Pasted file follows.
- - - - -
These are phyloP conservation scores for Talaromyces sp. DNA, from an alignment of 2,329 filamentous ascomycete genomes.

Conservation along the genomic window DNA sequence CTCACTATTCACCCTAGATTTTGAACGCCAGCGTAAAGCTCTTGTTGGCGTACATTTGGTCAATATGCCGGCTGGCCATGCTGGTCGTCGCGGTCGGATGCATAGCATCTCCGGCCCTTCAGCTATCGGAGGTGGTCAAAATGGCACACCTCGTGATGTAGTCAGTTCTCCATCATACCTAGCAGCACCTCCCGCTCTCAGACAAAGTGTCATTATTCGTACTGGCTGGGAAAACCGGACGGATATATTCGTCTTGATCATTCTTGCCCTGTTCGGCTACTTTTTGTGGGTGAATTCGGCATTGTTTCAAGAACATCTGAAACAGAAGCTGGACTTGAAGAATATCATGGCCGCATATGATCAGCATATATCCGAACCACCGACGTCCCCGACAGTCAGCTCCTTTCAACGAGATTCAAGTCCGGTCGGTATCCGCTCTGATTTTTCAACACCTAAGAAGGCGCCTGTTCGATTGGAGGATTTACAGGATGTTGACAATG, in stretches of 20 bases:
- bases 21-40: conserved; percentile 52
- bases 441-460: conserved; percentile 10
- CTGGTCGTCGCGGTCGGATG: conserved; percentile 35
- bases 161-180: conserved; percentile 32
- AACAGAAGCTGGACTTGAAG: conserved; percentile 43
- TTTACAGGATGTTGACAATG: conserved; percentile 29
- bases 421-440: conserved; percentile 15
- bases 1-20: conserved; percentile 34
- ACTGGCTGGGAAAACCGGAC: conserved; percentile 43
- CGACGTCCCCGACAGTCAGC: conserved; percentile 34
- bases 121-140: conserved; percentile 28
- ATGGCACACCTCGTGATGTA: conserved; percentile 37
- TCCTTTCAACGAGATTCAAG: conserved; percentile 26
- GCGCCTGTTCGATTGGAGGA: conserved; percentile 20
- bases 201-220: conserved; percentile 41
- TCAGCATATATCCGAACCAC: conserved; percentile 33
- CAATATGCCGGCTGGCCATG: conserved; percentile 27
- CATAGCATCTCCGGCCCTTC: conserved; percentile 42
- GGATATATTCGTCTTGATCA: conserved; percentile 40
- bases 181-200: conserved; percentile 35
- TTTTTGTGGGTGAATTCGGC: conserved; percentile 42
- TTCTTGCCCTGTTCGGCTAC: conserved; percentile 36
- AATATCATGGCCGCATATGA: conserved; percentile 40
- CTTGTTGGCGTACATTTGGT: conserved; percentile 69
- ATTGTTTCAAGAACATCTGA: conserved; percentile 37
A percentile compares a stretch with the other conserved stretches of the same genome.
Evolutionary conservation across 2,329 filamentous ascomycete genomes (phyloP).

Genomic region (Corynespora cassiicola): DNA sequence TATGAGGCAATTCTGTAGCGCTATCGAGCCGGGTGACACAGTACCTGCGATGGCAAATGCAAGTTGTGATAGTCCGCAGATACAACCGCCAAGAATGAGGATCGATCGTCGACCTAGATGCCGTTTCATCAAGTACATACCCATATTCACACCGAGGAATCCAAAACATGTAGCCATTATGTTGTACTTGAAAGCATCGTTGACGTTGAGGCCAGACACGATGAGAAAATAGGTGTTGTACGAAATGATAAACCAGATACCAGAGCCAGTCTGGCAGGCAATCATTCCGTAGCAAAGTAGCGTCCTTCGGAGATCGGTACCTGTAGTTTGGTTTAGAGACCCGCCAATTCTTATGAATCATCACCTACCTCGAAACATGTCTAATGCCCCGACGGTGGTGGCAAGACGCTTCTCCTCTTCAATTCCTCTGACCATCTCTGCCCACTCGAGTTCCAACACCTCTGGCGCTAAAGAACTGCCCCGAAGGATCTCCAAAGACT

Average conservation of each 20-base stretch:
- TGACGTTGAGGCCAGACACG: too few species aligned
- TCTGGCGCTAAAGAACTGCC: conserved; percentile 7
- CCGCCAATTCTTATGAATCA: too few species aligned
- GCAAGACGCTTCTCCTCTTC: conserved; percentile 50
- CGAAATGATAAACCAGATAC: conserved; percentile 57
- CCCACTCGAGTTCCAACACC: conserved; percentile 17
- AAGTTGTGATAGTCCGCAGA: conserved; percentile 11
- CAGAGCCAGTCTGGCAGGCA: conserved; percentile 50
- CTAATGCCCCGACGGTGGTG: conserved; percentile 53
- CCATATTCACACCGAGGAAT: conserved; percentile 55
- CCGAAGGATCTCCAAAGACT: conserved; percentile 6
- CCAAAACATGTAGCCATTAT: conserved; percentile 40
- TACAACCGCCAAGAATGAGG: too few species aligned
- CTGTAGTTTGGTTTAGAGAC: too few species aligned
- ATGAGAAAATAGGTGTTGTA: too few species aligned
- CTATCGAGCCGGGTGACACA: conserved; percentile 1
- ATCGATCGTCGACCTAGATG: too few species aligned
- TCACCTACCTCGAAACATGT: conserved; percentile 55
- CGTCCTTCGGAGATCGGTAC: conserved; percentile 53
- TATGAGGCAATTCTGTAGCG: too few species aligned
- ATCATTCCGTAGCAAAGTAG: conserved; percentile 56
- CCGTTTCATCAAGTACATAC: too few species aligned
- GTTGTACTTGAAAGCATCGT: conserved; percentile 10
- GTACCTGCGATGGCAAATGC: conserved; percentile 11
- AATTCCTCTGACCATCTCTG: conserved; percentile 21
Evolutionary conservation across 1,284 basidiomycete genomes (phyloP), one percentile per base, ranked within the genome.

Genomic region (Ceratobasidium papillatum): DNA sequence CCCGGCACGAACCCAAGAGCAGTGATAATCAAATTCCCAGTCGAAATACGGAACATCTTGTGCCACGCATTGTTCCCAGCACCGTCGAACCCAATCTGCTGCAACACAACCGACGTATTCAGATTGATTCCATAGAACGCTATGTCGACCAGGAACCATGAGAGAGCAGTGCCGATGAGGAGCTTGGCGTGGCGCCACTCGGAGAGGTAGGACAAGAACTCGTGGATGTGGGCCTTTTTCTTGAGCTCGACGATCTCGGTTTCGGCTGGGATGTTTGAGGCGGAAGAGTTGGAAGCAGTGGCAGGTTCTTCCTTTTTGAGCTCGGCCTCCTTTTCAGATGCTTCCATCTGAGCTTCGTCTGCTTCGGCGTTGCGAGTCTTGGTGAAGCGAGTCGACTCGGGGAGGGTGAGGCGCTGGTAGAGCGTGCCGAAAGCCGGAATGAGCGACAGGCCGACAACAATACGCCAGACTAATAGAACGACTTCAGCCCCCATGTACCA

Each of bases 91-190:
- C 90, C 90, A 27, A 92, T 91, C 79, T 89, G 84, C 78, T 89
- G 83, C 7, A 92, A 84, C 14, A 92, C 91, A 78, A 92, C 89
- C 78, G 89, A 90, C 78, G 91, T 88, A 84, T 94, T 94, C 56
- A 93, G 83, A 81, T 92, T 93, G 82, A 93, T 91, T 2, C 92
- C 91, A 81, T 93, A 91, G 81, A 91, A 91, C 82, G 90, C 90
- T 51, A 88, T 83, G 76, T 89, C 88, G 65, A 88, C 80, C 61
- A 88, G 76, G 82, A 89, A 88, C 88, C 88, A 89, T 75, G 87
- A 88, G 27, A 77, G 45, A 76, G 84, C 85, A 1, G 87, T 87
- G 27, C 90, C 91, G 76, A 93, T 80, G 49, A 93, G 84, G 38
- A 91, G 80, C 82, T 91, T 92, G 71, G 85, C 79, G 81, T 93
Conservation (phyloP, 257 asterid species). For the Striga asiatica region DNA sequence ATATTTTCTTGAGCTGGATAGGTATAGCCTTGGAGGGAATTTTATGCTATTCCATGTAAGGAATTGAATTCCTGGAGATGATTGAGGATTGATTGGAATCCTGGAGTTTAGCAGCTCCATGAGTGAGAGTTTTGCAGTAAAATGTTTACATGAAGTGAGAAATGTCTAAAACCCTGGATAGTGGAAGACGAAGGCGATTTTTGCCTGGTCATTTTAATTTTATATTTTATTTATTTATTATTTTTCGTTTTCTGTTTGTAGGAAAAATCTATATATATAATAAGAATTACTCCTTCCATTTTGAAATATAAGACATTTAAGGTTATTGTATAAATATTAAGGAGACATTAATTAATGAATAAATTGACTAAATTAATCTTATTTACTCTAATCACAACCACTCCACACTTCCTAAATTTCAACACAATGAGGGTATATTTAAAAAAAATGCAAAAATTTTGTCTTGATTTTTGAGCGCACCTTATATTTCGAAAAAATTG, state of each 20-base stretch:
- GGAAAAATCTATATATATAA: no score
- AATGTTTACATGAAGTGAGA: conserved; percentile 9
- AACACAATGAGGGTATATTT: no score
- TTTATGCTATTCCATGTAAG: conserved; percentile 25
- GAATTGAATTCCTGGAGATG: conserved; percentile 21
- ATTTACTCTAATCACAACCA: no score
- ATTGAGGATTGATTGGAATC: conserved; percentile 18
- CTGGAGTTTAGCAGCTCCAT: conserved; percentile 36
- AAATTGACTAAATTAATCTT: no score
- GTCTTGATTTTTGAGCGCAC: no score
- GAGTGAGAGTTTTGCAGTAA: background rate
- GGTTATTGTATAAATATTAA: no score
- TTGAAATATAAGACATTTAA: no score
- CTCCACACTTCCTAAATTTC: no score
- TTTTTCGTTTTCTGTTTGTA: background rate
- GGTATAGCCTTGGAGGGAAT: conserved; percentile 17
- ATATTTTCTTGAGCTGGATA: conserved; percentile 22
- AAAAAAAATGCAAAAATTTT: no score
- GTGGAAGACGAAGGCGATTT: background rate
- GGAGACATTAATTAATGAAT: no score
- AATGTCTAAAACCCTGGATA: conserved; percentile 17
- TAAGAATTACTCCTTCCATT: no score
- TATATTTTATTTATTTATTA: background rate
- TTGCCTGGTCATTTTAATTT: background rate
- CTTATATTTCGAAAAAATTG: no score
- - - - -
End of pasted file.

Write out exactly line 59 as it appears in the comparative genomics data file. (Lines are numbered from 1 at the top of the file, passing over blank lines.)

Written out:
Each of bases 91-190: